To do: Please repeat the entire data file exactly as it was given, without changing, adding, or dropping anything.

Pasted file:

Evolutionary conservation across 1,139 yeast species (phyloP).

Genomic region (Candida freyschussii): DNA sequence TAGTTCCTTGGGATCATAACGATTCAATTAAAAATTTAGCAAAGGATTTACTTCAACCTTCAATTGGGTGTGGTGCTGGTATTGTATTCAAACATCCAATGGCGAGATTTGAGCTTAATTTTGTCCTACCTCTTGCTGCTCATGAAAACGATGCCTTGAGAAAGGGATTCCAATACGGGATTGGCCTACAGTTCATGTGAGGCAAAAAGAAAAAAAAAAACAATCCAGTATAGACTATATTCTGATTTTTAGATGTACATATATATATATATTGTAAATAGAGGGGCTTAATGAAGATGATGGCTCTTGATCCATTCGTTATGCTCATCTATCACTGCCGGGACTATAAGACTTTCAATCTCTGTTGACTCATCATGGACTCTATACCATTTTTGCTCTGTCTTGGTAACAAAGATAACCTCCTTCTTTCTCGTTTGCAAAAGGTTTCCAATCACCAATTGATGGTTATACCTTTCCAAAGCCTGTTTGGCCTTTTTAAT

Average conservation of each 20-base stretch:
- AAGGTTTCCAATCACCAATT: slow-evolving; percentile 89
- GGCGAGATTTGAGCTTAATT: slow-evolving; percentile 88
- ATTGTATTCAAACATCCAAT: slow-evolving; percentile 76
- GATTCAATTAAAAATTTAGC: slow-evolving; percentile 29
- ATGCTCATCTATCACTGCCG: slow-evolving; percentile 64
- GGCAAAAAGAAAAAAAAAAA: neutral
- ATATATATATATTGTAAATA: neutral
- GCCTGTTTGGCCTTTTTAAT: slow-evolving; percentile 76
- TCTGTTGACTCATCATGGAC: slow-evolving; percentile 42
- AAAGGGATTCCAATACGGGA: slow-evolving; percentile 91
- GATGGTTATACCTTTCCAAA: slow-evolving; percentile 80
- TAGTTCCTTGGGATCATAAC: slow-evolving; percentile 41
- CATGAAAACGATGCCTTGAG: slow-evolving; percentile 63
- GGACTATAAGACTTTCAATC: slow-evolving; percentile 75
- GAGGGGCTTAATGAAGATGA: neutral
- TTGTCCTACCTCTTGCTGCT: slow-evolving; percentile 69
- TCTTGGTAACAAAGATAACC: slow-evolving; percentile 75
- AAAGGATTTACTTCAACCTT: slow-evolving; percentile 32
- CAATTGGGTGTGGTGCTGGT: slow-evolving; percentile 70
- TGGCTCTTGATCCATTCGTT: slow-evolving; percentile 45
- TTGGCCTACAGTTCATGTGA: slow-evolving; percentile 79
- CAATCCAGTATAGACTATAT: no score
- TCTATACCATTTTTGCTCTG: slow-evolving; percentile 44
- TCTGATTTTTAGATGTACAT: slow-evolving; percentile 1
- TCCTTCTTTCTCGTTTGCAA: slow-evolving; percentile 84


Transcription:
Evolutionary conservation across 1,139 yeast species (phyloP).

Genomic region (Candida freyschussii): DNA sequence TAGTTCCTTGGGATCATAACGATTCAATTAAAAATTTAGCAAAGGATTTACTTCAACCTTCAATTGGGTGTGGTGCTGGTATTGTATTCAAACATCCAATGGCGAGATTTGAGCTTAATTTTGTCCTACCTCTTGCTGCTCATGAAAACGATGCCTTGAGAAAGGGATTCCAATACGGGATTGGCCTACAGTTCATGTGAGGCAAAAAGAAAAAAAAAAACAATCCAGTATAGACTATATTCTGATTTTTAGATGTACATATATATATATATTGTAAATAGAGGGGCTTAATGAAGATGATGGCTCTTGATCCATTCGTTATGCTCATCTATCACTGCCGGGACTATAAGACTTTCAATCTCTGTTGACTCATCATGGACTCTATACCATTTTTGCTCTGTCTTGGTAACAAAGATAACCTCCTTCTTTCTCGTTTGCAAAAGGTTTCCAATCACCAATTGATGGTTATACCTTTCCAAAGCCTGTTTGGCCTTTTTAAT

Average conservation of each 20-base stretch:
- AAGGTTTCCAATCACCAATT: slow-evolving; percentile 89
- GGCGAGATTTGAGCTTAATT: slow-evolving; percentile 88
- ATTGTATTCAAACATCCAAT: slow-evolving; percentile 76
- GATTCAATTAAAAATTTAGC: slow-evolving; percentile 29
- ATGCTCATCTATCACTGCCG: slow-evolving; percentile 64
- GGCAAAAAGAAAAAAAAAAA: neutral
- ATATATATATATTGTAAATA: neutral
- GCCTGTTTGGCCTTTTTAAT: slow-evolving; percentile 76
- TCTGTTGACTCATCATGGAC: slow-evolving; percentile 42
- AAAGGGATTCCAATACGGGA: slow-evolving; percentile 91
- GATGGTTATACCTTTCCAAA: slow-evolving; percentile 80
- TAGTTCCTTGGGATCATAAC: slow-evolving; percentile 41
- CATGAAAACGATGCCTTGAG: slow-evolving; percentile 63
- GGACTATAAGACTTTCAATC: slow-evolving; percentile 75
- GAGGGGCTTAATGAAGATGA: neutral
- TTGTCCTACCTCTTGCTGCT: slow-evolving; percentile 69
- TCTTGGTAACAAAGATAACC: slow-evolving; percentile 75
- AAAGGATTTACTTCAACCTT: slow-evolving; percentile 32
- CAATTGGGTGTGGTGCTGGT: slow-evolving; percentile 70
- TGGCTCTTGATCCATTCGTT: slow-evolving; percentile 45
- TTGGCCTACAGTTCATGTGA: slow-evolving; percentile 79
- CAATCCAGTATAGACTATAT: no score
- TCTATACCATTTTTGCTCTG: slow-evolving; percentile 44
- TCTGATTTTTAGATGTACAT: slow-evolving; percentile 1
- TCCTTCTTTCTCGTTTGCAA: slow-evolving; percentile 84